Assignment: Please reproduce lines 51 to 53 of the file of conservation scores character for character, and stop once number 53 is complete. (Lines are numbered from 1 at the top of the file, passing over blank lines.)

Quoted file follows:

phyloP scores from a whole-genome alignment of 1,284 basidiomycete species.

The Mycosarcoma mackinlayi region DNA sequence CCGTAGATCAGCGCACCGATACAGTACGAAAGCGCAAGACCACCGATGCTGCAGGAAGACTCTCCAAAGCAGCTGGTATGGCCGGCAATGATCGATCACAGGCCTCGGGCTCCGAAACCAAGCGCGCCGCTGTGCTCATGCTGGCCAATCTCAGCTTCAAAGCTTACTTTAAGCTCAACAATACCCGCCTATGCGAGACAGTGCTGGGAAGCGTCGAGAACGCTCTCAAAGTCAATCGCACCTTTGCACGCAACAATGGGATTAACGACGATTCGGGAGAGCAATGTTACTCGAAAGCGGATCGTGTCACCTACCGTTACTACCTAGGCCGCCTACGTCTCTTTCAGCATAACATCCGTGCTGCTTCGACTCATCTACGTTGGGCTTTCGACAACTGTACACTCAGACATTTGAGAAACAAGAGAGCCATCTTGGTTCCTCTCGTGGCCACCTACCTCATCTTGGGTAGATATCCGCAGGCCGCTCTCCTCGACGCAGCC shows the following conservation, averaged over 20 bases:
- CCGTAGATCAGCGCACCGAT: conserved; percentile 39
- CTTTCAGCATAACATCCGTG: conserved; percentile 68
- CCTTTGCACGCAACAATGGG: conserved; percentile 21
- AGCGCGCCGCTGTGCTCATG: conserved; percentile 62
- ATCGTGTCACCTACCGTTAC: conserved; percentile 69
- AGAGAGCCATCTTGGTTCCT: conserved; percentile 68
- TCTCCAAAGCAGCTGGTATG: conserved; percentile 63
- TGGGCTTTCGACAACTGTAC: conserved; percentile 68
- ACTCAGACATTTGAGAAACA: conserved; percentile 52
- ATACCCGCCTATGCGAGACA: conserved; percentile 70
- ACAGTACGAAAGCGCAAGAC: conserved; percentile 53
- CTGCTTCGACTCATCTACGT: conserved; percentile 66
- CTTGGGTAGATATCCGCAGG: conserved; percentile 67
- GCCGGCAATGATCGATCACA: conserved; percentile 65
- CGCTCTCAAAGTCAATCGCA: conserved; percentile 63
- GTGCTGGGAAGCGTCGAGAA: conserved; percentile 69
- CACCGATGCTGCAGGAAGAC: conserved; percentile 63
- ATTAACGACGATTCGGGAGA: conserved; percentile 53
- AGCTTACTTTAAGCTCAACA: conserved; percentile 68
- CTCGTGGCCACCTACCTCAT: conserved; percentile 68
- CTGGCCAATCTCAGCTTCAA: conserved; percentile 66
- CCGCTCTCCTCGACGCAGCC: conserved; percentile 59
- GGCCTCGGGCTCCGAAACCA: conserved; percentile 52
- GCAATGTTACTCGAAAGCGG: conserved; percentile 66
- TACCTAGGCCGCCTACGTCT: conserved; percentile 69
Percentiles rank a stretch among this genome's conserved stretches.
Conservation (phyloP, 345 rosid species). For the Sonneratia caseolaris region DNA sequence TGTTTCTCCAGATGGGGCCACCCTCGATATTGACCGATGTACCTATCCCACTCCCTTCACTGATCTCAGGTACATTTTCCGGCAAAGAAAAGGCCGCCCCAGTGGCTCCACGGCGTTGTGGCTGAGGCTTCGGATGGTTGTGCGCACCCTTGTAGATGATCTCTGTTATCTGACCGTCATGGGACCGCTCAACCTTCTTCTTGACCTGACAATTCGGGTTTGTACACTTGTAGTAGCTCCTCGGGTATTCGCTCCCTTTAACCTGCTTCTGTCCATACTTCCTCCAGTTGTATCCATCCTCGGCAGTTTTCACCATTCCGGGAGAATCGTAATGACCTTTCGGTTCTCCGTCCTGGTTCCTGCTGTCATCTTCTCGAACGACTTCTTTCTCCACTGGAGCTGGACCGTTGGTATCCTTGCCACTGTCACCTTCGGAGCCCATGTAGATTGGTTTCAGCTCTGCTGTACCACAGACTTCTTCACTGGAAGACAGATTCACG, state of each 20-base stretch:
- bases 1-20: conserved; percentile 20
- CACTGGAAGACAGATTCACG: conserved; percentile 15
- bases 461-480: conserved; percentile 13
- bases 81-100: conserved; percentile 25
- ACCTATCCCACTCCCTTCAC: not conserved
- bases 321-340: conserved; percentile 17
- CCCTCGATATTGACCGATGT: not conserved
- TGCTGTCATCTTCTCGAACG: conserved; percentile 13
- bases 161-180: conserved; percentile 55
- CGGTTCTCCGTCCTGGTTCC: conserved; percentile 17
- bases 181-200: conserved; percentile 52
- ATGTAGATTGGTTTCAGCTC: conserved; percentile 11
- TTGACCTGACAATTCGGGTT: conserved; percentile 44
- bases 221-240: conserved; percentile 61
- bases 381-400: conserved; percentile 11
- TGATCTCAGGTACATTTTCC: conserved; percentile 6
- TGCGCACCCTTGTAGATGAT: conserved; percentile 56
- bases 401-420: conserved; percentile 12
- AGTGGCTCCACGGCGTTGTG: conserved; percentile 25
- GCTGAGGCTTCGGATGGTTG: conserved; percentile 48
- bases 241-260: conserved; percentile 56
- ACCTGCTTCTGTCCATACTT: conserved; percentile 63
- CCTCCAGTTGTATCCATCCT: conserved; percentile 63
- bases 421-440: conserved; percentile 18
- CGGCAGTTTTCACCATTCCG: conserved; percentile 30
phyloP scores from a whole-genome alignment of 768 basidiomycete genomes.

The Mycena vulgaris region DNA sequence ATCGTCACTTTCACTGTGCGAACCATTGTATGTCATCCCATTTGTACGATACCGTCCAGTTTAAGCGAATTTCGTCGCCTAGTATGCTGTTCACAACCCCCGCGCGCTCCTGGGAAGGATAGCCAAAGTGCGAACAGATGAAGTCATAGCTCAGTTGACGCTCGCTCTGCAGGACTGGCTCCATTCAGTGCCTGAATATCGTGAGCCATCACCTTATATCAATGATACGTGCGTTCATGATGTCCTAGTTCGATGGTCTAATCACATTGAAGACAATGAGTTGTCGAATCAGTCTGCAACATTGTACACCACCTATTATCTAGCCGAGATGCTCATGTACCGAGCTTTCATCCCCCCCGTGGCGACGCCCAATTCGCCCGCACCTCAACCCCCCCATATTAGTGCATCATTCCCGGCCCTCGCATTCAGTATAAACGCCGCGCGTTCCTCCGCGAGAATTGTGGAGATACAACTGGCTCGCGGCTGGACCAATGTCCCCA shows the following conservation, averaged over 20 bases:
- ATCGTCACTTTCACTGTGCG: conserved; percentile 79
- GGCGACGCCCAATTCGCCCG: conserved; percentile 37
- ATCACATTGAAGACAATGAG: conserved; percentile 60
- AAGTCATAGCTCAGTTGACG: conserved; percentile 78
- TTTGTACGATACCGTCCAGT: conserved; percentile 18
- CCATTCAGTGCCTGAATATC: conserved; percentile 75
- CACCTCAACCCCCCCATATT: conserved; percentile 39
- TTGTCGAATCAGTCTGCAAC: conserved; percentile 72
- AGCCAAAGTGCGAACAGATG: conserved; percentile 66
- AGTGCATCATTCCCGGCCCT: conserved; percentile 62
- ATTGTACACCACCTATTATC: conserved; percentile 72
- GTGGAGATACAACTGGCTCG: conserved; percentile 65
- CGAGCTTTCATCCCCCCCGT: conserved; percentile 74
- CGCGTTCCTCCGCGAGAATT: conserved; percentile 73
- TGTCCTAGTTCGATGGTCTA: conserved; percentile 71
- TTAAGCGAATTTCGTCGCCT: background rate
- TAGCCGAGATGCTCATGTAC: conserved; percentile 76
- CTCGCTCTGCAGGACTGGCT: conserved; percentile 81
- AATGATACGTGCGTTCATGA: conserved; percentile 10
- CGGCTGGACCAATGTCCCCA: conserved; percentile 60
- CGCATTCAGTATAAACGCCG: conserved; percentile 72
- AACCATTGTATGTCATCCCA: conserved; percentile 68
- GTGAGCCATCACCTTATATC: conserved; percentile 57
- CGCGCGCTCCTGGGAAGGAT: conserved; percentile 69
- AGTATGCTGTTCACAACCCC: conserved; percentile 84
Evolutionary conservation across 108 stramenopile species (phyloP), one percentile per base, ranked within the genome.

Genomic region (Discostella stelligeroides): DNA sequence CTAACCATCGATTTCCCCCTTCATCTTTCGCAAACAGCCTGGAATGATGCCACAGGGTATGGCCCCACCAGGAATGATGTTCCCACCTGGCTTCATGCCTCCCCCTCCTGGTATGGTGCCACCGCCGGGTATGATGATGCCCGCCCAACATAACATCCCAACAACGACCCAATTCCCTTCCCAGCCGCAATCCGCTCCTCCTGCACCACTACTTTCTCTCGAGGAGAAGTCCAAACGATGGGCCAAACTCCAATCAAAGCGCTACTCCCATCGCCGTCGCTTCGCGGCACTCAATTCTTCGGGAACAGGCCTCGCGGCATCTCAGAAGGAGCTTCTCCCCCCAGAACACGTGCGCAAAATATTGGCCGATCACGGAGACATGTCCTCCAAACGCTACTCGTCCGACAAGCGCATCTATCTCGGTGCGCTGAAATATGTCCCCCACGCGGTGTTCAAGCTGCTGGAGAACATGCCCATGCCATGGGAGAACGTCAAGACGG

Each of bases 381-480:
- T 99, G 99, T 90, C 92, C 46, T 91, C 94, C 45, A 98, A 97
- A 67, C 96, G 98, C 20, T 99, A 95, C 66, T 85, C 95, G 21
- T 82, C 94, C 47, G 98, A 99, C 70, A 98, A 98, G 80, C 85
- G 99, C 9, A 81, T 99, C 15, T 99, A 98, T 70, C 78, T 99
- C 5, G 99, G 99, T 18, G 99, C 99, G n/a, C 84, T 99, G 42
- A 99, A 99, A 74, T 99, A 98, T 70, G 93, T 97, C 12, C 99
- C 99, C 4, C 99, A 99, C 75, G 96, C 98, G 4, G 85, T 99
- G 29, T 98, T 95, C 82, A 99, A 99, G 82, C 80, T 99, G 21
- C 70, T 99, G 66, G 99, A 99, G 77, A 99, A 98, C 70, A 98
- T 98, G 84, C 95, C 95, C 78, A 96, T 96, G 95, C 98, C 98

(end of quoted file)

- ACCTGCTTCTGTCCATACTT: conserved; percentile 63
- CCTCCAGTTGTATCCATCCT: conserved; percentile 63
- bases 421-440: conserved; percentile 18